"Elementary Students Take to Air With Broadcast News"

by Scott Sandsberry, Marin Independent Journal, 28 January 1990

Two editors sat in front of a bank of video monitors near the control panel, watching two cameramen roll video cameras into position. The newscasters — the talent, according to the week's assignment board — waited patiently for the morning's broadcasting to begin.

Scott Trimble called to a co-worker poised beside a graphic board that read Miller Creek's Happy Birthdays.

"Shaun, are you Vanna?" Trimble asked incredulously. "Are you going to be Vanna?"

Shaun Salari grinned and nodded.

Marilyn Goudeau looked over. "You're going to be Vanna? OK, lots of wiggle, lots of smile."

Whereupon Shaun, whose Vanna White-like job would entail uncovering a slot on the graphic board to reveal the name of a birthday celebrant, wiggled and did his own version of the moonwalk.

The anchorman was at a student council meeting. His replacement opened the show with the basic introduction and added, "and I'm Kyle. Just kidding. I'm Andrew."

Just kidding. He's really Matt.

Welcome to the morning news, Miller Creek School style.

clockwise from upper-left TV monitor: Nick Kuminoff, Matt Deems, Marilyn Goudeau, Scott Trimble, Matt Haar. January 1990.

If you think these seventh-graders are entirely too relaxed putting together the news in their advanced communications class, think again.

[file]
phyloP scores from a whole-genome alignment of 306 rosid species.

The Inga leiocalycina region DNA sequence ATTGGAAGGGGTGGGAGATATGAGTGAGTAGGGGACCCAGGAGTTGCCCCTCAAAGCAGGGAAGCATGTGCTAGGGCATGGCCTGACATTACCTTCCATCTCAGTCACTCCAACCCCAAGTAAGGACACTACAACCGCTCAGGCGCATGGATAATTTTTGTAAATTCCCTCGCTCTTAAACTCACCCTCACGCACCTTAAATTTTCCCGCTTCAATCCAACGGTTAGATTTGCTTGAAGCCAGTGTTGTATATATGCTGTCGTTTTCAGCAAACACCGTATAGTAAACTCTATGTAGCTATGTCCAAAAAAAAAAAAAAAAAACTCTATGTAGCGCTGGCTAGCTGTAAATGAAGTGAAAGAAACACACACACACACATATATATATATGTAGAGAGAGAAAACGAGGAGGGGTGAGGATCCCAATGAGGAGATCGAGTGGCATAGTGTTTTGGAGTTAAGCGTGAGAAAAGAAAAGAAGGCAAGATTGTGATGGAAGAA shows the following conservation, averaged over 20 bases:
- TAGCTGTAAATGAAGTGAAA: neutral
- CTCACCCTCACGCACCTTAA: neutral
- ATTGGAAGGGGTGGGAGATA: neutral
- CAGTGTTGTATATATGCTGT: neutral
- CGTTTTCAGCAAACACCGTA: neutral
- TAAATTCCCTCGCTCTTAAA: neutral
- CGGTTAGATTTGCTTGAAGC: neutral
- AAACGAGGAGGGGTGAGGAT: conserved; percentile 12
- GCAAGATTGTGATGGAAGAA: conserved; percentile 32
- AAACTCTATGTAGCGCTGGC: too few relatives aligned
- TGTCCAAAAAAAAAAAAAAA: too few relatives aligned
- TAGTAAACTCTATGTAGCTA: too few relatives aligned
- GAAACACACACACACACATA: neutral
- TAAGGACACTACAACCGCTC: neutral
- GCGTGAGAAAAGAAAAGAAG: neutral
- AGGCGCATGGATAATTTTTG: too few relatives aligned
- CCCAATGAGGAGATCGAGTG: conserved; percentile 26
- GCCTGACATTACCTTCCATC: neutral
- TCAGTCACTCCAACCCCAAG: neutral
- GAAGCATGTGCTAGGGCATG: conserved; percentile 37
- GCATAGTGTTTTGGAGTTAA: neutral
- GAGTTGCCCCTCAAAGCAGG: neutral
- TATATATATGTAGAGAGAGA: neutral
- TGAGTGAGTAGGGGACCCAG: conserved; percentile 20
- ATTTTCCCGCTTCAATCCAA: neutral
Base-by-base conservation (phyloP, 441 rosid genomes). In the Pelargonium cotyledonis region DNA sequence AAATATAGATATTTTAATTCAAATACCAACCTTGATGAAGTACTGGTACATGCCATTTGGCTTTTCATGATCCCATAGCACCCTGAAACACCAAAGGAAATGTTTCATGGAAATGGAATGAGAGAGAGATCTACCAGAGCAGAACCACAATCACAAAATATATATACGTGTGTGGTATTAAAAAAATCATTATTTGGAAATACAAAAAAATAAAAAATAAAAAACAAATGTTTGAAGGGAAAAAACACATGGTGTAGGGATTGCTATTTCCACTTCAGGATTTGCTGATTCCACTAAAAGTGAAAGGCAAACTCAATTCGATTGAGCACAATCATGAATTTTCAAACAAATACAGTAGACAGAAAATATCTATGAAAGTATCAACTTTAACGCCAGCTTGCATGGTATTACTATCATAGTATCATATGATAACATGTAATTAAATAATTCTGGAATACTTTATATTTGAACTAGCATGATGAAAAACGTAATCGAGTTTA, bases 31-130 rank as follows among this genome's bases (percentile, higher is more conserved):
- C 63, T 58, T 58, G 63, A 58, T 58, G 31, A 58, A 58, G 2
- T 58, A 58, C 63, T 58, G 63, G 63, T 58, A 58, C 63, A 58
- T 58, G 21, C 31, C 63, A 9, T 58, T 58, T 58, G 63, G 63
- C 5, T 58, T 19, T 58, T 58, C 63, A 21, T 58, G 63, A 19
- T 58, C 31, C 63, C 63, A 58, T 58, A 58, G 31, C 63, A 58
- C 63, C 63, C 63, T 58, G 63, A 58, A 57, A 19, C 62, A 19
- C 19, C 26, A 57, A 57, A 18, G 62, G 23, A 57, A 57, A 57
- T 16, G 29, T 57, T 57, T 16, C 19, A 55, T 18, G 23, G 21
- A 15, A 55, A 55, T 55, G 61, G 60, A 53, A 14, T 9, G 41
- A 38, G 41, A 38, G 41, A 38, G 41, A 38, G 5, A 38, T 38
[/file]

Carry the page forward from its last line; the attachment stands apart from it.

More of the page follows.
"You would think kids this age would be way too loose about it, but if anything they're way too tight," said Goudeau, the teacher and driving force behind the school's broadcast program: "What's Up Broadcasting," a weekly news show put on by sixth-graders, and other programs.

"I have to tell them to relax and have fun. They've really bought into excellence in their technique."

And for good reason. The morning news is Miller Creek's video version of homeroom announcements, broadcast in every classroom. This day's headlines included seventh-grade wrestling, sixth-grade homeroom volleyball, a congratulations to homerooms with no overdue books and messages from teachers.

There definitely is pressure to get it right.

"You mess up," Goudeau said, "and you have 400 kids saying, 'Why'd you do that?'"

A weekly interview show, "Options," airs on Viacom Channel 36, and the student interviewers have discussed careers with doctors, lawyers, detectives, local and state politicians.

The students do it all. They create the computer graphic logos for the programs. The theme song one year — this is the first year of a seventh-grade advanced class, but "What's Up Broadcasting" has been around for eight years — was written by a student.

Jobs rotate. One week you're an anchor, the next perhaps an audio technician, then maybe a gaffer / grip, an engineer / editor, director or graphics person.

"The kids really get turned on to this," said principal Linda Sheppard. "They love the technical aspect, and they teach each other." Last week's audio technician teaches this week's, who teaches next week's, and so on.

Twelve-year-old Nick Kuminoff, this week's feature interviewer, typifies the enthusiasm generated by the class. He particularly relishes the technical and on-camera aspects.

"I've wanted to do this ever since I was real little," he said. "My uncle had a camcorder when they first came out, and we made home movies — adventure movies. And I've always wanted to be on TV, like in news, and just be myself."

©1990 Marin Independent Journal

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